For all the talk of beer blogging, it strikes me after over a year of writing on these my blogs is how many of the best bits I've plunked down are at the blogs of others. This obviously implies that there is a insular nature to the reciprocal nature of bloggers but it also illustrates how there is one large conversation in a way. One of the things I wrote today struck me as pretty good was this, a defence of the jumble that is the beer culture to my south:
OK, you bait me. You draw me in.
Here is the problem with that argument. You have a beer culture. There have been premium exports into the US since at least the 1750s and beer made and drunk on a daily basis since the 1620s or before. Masses of people drink masses of beer as they have for coming on 400 years. When I cross the border, you see it all the time because beer is more in your stores and in a lot of places you can have a beer as you walk down the street. In most places now you can get craft beer and in many places you can sit in beer bars and hear people bragging about spending too much or going on and on about hoppiness. The US expresses itself through beer just as Canada does in a slightly different way.
Just because you don't get a kick out of most of it doesn't mean it isn't your culture. Your suggestion about Cologne and the USA smacks a wee bit of "haute" culture. Or maybe just majoritarian culture. I like Belgian beer as much as the next guy but, having had a pal from there and having visited there, am pretty sure I am not moving there anytime soon. I am not getting into it but I am comfortable saying I like pluralistic states where the cops don't carry machine guns in the street. I like cultures.
Up there you mention you can get anything in NYC. That is America, baby! Choice at a reasonable price, excess for only a little more and a whole hell of a lot at discount.
It's been years since I recalled the snarl on the face of the long leather jacketed machine gunned cop in Brussels letting us know what might be better for ourselves if we knew what was good for us. But that is neither here nor there. What is important is the fundamental unimportance of what was written and what triggered it. And how, out of that awareness of unimportance, how something interesting might pop up. See, my comment was in response to Jeff's post written after he read Garrett's reaction to Jake's post. I don't really care about Jake's post directly and have no interest in most of the comments. Garrett's point is OK but it is based on his personal experience that I've simply never shared. But Jeff's tangent on the main discourse is interesting. Interesting in the sense of something I disagree with.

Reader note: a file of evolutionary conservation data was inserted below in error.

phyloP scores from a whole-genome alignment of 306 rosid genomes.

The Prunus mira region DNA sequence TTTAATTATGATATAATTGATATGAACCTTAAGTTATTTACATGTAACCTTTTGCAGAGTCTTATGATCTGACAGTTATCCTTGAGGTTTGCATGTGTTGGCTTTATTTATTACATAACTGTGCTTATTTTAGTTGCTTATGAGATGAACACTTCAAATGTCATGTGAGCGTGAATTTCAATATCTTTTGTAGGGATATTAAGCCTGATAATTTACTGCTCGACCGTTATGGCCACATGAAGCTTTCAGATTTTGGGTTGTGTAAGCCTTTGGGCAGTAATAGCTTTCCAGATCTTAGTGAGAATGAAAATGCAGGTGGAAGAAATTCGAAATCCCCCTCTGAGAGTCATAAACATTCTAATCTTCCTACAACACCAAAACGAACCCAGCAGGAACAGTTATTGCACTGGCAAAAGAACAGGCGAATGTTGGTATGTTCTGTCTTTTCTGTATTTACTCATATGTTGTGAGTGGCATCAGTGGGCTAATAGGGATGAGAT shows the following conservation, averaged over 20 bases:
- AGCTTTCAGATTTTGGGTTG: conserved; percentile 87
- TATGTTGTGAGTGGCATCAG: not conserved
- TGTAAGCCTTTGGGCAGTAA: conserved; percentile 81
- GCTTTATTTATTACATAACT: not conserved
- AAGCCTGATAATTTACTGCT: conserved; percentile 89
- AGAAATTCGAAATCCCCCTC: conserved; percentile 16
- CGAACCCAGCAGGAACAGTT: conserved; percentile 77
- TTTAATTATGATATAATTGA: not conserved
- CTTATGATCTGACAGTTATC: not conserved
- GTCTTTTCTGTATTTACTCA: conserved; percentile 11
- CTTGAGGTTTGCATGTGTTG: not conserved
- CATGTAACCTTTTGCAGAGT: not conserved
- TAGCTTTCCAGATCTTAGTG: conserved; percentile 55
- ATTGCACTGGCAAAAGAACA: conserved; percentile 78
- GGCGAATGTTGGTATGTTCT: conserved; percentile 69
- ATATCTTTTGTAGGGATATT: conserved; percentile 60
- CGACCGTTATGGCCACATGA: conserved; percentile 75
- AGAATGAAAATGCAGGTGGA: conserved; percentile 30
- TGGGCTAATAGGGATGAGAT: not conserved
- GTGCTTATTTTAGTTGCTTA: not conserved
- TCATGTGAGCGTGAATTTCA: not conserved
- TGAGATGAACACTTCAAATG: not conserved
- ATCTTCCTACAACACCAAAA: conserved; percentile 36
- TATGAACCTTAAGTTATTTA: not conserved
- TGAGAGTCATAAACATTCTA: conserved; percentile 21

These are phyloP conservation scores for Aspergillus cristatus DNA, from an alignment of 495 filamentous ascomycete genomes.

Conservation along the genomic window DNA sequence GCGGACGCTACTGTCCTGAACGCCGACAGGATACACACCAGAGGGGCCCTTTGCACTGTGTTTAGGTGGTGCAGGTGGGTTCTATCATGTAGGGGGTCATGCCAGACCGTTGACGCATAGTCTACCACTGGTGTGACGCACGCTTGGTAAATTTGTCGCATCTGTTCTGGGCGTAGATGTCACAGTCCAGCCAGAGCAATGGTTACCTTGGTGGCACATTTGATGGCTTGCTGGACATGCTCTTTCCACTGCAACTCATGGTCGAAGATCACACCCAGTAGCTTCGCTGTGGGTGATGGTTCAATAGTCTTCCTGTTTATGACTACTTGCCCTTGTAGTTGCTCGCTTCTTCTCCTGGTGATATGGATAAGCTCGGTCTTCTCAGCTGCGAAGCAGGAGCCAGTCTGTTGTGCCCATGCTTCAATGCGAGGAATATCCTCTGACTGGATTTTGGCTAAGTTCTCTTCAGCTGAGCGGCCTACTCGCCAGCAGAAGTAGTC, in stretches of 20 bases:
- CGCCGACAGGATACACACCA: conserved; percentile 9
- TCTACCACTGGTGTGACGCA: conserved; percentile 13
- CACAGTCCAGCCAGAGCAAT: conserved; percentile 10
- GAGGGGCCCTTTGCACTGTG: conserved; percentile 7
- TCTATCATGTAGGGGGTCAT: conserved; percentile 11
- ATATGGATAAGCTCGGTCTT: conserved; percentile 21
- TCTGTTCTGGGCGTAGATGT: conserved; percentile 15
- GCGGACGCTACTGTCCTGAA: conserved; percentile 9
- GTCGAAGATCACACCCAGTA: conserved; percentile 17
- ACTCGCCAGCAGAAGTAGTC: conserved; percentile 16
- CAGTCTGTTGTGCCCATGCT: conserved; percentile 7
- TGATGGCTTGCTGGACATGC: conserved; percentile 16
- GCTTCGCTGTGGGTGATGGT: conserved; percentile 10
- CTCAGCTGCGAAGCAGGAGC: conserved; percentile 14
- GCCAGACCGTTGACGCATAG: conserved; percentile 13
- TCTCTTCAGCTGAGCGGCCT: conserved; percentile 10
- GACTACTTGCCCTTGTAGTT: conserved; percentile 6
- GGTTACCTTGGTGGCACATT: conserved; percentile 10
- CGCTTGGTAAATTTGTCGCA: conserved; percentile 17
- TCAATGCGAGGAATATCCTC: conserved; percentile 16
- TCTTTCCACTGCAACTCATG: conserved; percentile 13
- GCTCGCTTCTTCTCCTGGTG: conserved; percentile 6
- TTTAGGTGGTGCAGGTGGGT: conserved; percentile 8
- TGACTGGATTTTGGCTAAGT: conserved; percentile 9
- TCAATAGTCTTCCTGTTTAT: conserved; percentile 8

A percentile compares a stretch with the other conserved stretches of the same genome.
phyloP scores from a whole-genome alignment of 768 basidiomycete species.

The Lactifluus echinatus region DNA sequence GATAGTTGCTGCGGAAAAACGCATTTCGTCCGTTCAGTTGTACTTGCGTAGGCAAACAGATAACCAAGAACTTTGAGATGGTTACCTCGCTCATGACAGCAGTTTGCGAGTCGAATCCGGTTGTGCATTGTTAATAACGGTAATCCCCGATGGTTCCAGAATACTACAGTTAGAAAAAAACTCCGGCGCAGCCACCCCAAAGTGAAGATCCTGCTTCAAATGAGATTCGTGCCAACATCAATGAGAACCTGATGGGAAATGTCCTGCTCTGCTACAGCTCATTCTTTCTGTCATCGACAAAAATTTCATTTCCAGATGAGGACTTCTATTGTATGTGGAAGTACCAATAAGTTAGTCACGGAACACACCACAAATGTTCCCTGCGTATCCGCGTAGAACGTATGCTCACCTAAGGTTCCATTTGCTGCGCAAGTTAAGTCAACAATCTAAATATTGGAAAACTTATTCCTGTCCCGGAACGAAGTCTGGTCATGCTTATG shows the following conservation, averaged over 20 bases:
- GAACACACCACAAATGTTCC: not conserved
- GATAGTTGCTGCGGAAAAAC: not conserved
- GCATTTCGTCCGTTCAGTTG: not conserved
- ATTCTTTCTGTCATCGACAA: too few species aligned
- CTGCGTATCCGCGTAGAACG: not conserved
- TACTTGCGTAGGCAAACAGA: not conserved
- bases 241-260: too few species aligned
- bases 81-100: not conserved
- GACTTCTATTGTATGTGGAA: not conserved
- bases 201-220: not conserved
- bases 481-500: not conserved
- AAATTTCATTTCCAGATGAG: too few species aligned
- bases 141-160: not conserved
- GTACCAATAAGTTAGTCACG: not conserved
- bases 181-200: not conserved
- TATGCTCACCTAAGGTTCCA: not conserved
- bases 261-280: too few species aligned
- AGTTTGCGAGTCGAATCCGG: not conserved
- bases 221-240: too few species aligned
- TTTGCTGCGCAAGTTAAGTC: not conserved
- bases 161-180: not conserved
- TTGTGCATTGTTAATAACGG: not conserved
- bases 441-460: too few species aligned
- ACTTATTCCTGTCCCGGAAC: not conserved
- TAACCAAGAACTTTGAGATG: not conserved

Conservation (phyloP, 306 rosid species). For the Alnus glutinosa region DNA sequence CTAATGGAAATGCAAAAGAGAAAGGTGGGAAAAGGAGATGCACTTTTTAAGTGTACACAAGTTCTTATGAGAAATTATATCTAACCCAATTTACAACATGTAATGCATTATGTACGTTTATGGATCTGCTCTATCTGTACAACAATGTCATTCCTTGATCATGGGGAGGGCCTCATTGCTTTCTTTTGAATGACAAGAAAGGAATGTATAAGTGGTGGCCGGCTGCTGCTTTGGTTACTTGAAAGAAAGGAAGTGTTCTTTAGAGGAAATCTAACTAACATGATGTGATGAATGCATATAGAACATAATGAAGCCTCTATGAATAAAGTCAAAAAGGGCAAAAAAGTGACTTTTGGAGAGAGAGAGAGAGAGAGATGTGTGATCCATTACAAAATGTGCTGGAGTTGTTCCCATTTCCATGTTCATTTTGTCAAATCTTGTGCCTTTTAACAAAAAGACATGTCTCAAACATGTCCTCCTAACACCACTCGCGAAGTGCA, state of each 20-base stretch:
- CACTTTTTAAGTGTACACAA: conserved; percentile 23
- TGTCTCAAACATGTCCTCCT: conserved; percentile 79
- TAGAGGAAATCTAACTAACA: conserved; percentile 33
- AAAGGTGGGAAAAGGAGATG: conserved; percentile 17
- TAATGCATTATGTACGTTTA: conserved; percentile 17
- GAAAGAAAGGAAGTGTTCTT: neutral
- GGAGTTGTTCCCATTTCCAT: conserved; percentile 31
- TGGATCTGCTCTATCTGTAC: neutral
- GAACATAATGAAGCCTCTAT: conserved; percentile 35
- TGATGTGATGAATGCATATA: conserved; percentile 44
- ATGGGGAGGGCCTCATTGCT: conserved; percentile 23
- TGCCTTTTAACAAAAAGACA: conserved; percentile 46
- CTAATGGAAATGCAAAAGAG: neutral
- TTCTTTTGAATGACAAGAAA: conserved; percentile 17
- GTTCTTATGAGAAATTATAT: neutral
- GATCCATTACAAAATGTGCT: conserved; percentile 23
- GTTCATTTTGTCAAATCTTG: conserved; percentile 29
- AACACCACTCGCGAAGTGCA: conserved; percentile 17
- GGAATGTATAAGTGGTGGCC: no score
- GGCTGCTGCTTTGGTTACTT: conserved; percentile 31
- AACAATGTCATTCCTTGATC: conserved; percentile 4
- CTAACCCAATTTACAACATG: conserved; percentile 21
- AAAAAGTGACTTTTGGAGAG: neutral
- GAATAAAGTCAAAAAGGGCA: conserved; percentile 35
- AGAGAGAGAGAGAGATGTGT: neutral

But it is a disagreement that interests and takes me into a tangent of my own. And a post. With which you may agree with, disagree with or find pointless. And you may comment or link or mock or whatever in a spinning whirl of semi-thoughts in blog posts and comments, the existence of which to which I may never twig. I came across one of these today from a month ago. Here's another from last year. Who knows what other ripples there are beyond these?
It makes me wonder sometimes what all this is. As we say goodbye to Google Reader at the end of the month, as we said goodbye to RSBS three years ago, we have to admit to the challenge posed by attempting to have a handle on what is being written now. You also have to compound that with the problem of what is then written next after now. And the next next after that. What do you call the spreading ripples of information, the shifting morph of conversation? And how can you capture it... how do you describe such a discussion? Or is it eventually lost, sitting well past the horizon? Not orphaned so much as a descendant.